U.S.-influenced singing and playing to hard-and-fast concentration on British and Irish music. What became the Sydney Folk Song Club originated in informal gatherings of a number of expatriate Englishmen, on Friday evenings, at the Mercantile Hotel under the Harbour Bridge. “I really liked it there”, recalls Dave de Hugard. “It wasn’t a club but an assembly of people with a common love, all enjoying songs and tunes”. Within weeks the gathering shifted to the larger Vanity Fair Hotel in King’s Cross (still “a loosely-organised evening”) and from there to the Hotel Elizabeth (where it would continue well into the 70s). Reportedly formed “to fill the gap between the coffee bars and the Bush Music Club”, the SFSC appears to have been the initiative of multi-instrumentalist Mike Ball. Regular performers included Ball, de Hugard, Carol & Mike Wilkinson and Chris Kempster. Declan Affley, Marian Henderson, Mark Gregory, Jeannie Lewis, Mike McClellan and Alex Hood made frequent guest appearances. (Hood recently notched up fifty years as part of the backbone of the Australian revbival. In 2005 he and wife Annette continue to tour Australia with their highly successful folklore for schools program).
The “shift towards the Anglo-Celtic” also became more and more apparent at the Limejuice Tub which, by late 1967 (according to Australian Tradition), was being “run solely by [expatriate Englishman] Mike Eves … in the most uncongenial surroundings imaginable”. In due course, the club moved from the Corn Exchange to the nearby Maitland and Morpeth Hotel, where regulars included Peter Parkhill and Colin Dryden. Visiting Melbourne journalist/singer Mick Counihan waxed enthusiastic about the strong emphasis at both clubs on unaccompanied singing, and the general absence of “the sort of superficial hotch-potch PP&M – Judy Collins – Pete Seeger – Joan Baez repertoire which was the staple of so many singers of the folk-boom period”. In Counihan’s opinion, Sydney performers were belatedly acquiring an awareness of the difficulties involved in singing folksongs. With admirable foresight, however, he cautioned that:
… while the emphasis on British songs in Melbourne and Sydney is a gigantic step forward in terms of the growing maturity of the revival here, there is the possibility of a new orthodoxy replacing the old pop-folk one.
[Go-Set, 25 Jan 1967]
Hotel folk-meets were at the centre of the Sydney scene from 1967 throughout the period under review (and beyond). John Huie’s Wine bar in George Street hosted Thursday folk nights for a few months while Limejuice Tub regulars met for a time at the Bognor Hotel, three doors from the corner of Castlereagh and Elizabeth Streets. Other clubs functioned out of the Edinburgh Castle (led by Warren Fahey) and the Boars’ Head, and an Irish Musicians Group met for a while at the Hotel Elizabeth. Occasional folk evenings were also convened at the Mercantile, Hero of Waterloo and Hollywood hotels. Dick’s Hotel at Balmain was a popular gathering-place for folkies on Saturday afternoons circa 1970, while during the same period, folkmusic (performed by Colin Dryden, John Francis, Declan Affley and Martin Van-Herk) emanated from the recently renovated cellars of the old Royal George in Sussex Street. The Town Crier Folk Club, founded by Derrick Chetwyn and Trevor Sutton with the backing of the NSW Folk Federation, met on Thursday nights (from April 1971) at the Town Hall hotel in Balmain. According to a contemporary report:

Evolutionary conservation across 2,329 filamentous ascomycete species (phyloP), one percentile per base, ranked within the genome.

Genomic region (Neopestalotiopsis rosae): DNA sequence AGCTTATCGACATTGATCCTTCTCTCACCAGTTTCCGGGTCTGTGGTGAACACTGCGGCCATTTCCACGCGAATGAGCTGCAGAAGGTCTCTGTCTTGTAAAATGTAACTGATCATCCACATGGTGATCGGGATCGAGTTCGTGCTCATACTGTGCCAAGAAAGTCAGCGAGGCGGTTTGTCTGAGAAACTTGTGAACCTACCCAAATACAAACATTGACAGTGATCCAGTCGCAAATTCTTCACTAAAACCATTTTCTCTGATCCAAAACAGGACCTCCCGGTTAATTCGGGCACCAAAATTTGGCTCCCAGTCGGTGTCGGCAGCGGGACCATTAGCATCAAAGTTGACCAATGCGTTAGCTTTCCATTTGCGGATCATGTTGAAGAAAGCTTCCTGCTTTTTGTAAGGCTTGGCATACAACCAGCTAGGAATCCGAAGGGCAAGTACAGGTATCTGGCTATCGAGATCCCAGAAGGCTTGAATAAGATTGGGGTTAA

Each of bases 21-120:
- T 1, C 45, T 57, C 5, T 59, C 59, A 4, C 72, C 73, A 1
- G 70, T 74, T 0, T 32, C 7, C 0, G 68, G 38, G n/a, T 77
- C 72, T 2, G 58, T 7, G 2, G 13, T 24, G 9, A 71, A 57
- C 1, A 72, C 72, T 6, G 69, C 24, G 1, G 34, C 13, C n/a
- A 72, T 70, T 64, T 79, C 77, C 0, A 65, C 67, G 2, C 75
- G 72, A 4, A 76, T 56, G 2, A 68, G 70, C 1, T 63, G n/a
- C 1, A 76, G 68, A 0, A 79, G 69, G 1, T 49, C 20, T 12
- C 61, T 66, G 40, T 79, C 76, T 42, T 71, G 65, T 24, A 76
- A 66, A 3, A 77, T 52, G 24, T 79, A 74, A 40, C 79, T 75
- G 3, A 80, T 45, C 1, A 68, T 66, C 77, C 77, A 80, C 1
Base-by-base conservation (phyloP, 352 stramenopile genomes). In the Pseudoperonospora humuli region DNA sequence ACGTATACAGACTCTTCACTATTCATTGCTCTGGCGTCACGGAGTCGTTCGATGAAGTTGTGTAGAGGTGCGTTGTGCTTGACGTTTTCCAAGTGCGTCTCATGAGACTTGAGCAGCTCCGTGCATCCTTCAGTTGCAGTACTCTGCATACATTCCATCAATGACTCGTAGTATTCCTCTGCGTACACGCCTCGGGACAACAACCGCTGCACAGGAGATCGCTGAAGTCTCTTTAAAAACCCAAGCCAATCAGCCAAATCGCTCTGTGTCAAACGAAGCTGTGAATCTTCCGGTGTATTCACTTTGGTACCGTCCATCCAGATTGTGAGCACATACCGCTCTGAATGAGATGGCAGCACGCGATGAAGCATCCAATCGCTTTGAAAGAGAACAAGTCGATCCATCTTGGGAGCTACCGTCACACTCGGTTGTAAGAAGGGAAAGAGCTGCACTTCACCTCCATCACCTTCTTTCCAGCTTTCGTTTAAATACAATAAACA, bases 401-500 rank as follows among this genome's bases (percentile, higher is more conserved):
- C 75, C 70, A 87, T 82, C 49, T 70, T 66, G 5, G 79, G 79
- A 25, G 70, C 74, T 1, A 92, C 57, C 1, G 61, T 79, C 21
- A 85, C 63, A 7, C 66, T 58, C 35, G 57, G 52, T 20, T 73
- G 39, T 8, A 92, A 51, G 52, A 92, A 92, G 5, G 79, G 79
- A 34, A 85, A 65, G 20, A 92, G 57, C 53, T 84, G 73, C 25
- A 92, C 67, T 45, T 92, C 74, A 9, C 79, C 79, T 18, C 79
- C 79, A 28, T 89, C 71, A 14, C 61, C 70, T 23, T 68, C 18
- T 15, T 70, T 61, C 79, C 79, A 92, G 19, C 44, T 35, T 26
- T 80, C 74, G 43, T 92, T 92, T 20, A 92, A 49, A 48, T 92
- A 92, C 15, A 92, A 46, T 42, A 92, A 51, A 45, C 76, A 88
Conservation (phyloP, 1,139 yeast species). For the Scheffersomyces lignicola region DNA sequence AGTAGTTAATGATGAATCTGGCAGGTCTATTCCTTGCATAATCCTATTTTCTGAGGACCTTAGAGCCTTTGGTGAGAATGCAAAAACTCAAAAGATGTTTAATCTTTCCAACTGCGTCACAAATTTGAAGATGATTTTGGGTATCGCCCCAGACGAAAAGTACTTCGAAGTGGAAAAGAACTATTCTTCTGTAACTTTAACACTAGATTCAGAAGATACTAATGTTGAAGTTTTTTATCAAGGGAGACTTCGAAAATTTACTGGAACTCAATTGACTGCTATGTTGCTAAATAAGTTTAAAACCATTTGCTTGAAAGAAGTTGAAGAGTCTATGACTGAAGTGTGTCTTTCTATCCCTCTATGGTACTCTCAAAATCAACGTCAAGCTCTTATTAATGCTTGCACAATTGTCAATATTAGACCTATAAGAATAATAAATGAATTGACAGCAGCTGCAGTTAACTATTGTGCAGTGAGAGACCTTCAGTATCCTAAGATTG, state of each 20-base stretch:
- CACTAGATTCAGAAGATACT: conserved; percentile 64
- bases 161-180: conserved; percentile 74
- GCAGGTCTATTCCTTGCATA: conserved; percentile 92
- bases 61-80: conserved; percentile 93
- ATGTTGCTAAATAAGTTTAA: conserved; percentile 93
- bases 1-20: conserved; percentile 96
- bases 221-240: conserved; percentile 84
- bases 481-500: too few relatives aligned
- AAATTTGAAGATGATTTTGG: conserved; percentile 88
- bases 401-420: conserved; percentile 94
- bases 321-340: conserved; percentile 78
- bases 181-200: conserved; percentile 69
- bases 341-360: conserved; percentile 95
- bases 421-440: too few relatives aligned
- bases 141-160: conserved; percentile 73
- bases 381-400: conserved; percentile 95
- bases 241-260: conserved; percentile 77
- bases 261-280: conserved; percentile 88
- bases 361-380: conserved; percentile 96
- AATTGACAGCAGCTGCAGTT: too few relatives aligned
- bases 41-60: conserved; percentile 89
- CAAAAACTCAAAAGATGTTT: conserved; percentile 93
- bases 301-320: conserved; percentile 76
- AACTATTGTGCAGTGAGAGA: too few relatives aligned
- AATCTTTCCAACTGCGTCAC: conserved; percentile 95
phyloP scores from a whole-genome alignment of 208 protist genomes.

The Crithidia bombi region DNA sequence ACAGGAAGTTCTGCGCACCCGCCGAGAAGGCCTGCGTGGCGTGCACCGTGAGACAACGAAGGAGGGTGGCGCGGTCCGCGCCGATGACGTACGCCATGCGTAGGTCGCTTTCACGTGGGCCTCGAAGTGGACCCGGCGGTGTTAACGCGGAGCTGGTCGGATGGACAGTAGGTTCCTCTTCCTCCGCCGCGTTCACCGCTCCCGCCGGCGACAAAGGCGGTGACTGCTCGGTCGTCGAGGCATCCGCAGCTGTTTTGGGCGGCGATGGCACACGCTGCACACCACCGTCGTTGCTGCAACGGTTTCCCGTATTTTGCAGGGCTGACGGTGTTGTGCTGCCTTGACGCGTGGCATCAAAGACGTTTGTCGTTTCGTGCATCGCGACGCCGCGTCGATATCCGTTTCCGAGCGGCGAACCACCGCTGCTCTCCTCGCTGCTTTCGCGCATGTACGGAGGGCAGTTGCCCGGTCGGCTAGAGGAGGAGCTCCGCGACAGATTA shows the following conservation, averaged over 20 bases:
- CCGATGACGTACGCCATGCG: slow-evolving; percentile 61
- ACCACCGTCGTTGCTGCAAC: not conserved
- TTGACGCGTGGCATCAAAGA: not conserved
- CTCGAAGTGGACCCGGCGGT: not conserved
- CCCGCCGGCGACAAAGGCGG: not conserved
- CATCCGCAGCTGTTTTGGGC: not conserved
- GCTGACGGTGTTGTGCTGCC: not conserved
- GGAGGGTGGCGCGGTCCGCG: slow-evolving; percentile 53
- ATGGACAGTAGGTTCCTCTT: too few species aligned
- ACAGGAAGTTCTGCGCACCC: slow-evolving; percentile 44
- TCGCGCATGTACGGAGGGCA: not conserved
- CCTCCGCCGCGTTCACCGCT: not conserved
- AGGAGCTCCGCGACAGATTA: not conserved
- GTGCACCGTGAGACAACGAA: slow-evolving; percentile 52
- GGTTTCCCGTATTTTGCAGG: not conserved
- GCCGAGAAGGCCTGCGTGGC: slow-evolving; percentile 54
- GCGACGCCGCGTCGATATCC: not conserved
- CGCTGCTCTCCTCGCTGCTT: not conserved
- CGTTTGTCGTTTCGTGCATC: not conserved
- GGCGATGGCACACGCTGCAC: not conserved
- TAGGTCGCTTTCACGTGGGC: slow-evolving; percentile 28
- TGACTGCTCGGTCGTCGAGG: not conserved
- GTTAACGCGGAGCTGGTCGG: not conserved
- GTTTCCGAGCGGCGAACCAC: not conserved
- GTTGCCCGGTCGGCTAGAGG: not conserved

Meanwhile, occasional efforts (usually shortlived) were made to rekindle the coffee lounge ambience. Beekers at Manly, the brainchild of a multicultural trio (an American, a Scotsman and an Englishman), briefly offered a mix of jazz and folk at weekends. Folksinging was also advertised for a time at Ferdinand’s at Collaroy, at the Workshop in William Street (on Thursday nights), and at The Web in Smith Street, Parramatta. A group calling itself the Folk Arts Co-operative ran The Shack in Waterloo Road, Narrabeen, at weekends from 1970-73, reportedly catering “for all tastes” with “a balanced format of traditional and contemporary music”. Peter Phelps and Reg Burns were resident artists at Friday and Sunday folk evenings at the Quintette Coffee Shop, a cellar in South Terrace, Bankstown, while Greg Quill was resident artist at ‘Googaloo’ in King Street in the CBD. ‘Rentace’, a “suitably dark little clubroom-cum-coffee lounge place”, was founded by young Fourth Internationalists, and offered a program of films, talks, recorded music and live folksongs. (A successor, the ‘Third World’ in Goulburn Street, advertised itself as “the only revolutionary folk club in Sydney”). A trio consisting of Robert Miller (guitar), Adrienne Bartlett (vocals) and Ian Foster (tea-chest bass) held court performing folk hits and light pop songs on Friday evenings, throughout 1970, at the Jersey Coffee Lounge in fashionable West Pymble.